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Commentary

Is Ted Cruz Eligible to Be President? Let’s Find Out

Donald Trump has revived the question whether Senator Ted Cruz is ineligible to serve as President due to his birth in Canada. A recent Trump Tweet asserts that Trump has standing and threatens to sue if Senator Cruz doesn’t stop “cheating” and “doing negative ads.”

Trump is right about one thing: whether Senator Cruz is constitutionally eligible to serve as President is unsettled. The issue cries out for judicial resolution, but it’s not clear whether a federal court could or would decide the question. Although Trump probably satisfies the constitutional requirements for standing, there are sound prudential reasons why a federal court might decide not to intervene.

Fortunately, there’s another way of adjudicating the issue. An action could be brought in state court, challenging Senator Cruz’s eligibility and seeking his removal from the state’s primary ballot. There’s at least one state – Pennsylvania – where the deadline for filing hasn’t yet expired, but if skeptics of Cruz’s eligibility want to sue there they must act quickly, no later than Tuesday. Litigating the case through the courts of Pennsylvania or another state would tee up the issue for Supreme Court review, which would be helpful in resolving the recurrent question of what it means to be a “natural born Citizen” eligible to serve as President.

The Constitutional Question Is Unsettled

Before getting into the mechanics of federal and state court lawsuits, it’s worth taking a moment to review the Cruz eligibility question and to consider why a prompt judicial resolution is desirable. Article II of the Constitution says that only a “natural born Citizen” or someone who was a citizen at the time of the Constitution’s adoption is eligible to be President. Since no one in the latter category still walks the earth, one must be a “natural born Citizen” to be President.

What does that term mean? Legal scholars disagree. Some maintain that Senator Cruz is eligible to serve, even though he was born in Canada, because his mother was a U.S. citizen. Neal Katyal and Paul Clement make this argument in a Harvard Law Forum piece, relying on colonial-era British statutes which made people British subjects if born abroad to British subjects.

Not so fast, says legal historian Mary Brigid MacNamanon. She claims that these statutes were a stark departure from the common-law rule that only those born in the U.S. were considered natural born citizens at the founding. According to MacNamanon, Cruz wasn’t a natural-born U.S. citizen but rather naturalized at birth, an argument she develops in this article.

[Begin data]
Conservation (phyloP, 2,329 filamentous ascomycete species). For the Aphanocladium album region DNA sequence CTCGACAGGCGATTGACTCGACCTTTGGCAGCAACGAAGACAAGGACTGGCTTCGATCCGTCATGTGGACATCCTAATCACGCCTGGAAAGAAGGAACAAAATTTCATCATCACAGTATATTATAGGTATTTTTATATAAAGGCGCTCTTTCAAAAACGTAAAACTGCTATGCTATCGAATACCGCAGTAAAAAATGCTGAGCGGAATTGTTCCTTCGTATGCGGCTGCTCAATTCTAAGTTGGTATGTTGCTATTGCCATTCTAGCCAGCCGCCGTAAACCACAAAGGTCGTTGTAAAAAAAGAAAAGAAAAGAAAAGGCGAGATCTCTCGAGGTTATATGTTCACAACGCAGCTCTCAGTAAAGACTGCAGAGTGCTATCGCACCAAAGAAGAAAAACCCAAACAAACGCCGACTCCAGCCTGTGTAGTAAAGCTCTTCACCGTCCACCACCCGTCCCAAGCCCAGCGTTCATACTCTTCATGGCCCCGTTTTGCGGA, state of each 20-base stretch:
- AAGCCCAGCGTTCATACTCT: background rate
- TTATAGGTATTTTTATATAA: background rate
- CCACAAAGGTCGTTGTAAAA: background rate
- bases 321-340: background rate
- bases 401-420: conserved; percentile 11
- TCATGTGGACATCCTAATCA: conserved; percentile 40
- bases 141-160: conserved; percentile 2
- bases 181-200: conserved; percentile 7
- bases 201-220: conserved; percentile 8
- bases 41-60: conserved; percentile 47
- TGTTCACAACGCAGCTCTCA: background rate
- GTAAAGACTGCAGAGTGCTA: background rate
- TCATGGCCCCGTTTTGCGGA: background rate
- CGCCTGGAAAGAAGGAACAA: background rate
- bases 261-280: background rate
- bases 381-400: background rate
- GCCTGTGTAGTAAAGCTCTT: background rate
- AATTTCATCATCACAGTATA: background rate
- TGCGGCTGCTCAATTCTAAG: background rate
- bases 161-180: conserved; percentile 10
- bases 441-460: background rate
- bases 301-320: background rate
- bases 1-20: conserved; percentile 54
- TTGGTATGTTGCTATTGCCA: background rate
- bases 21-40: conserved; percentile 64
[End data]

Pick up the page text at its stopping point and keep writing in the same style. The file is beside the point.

Laurence Tribe takes an in-between position, arguing that the answer depends on how we think the Constitution should be interpreted. If one is an originalist, he claims, then Cruz isn’t eligible because he wouldn’t have been considered a natural born citizen at the founding. If one believes that the Constitution’s meaning changes over time, however, then Cruz should be deemed eligible according to Tribe.

The one thing that’s clear from this debate is that the question is unsettled, as Randy Barnett notes. The Supreme Court hasn’t ruled on the meaning of the term “natural born Citizen,” including its applicability to someone born outside the U.S. to a U.S. citizen parent. Nor is there a settled practice establishing that someone like Senator Cruz is or isn’t eligible.

Prompt Judicial Resolution Is Desirable

Just because there’s no settled answer to the question doesn’t necessarily mean that a court should intervene. There are non-judicial entities that might consider the question as Derek Muller has explained. On the other hand, there are serious problems with the most obvious non-judicial ways of resolving the question.

One possibility would be a statute or congressional resolution providing that Senator Cruz (or someone in his position) is a natural born Citizen. The Senate issued such a resolution in 2008, declaring that Senator McCain satisfied this requirement. But Majority Leader Mitch McConnell has said the Senate doesn’t plan to do the same for Senator Cruz. Even if it did, it’s ultimately the courts’ responsibility to “say what the law is.” Congress’s opinion on whether Senator Cruz satisfies the Constitution’s eligibility requirement wouldn’t bind the Supreme Court or lower courts.

That isn’t to say that Congress is powerless when it comes to determining a potential President’s eligibility. The Constitution vests Congress with responsibilities at the back end of the presidential selection process, which could include declaring a President-Elect ineligible. The constitutional requirements appear in Article II, Section 1, as modified by the Twelfth and Twentieth Amendments. After the presidential electors meet in their respective states, the states’ vote certificates are sent to Congress for counting. There’s also a statute, the Electoral Count Act of 1887, which regulates this process and allows objections to a President-Elect’s eligibility.

Article II and the Electoral Count Act offer a second extra-judicial means of deciding Senator Cruz’s eligibility. If he winds up winning the general election but Congress thinks him ineligible, it could decline to count the votes for him and make someone else President. Needless to say, this is not a desirable way of deciding what “natural born Citizen” means, much less choosing a President. It would be a nightmare for voters to elect someone President, only for Congress to override the voters’ choice by declining to count that candidate’s electoral votes. If that weren’t enough, there are also constitutional questions surrounding the Electoral Count Act, as I’ve previously noted.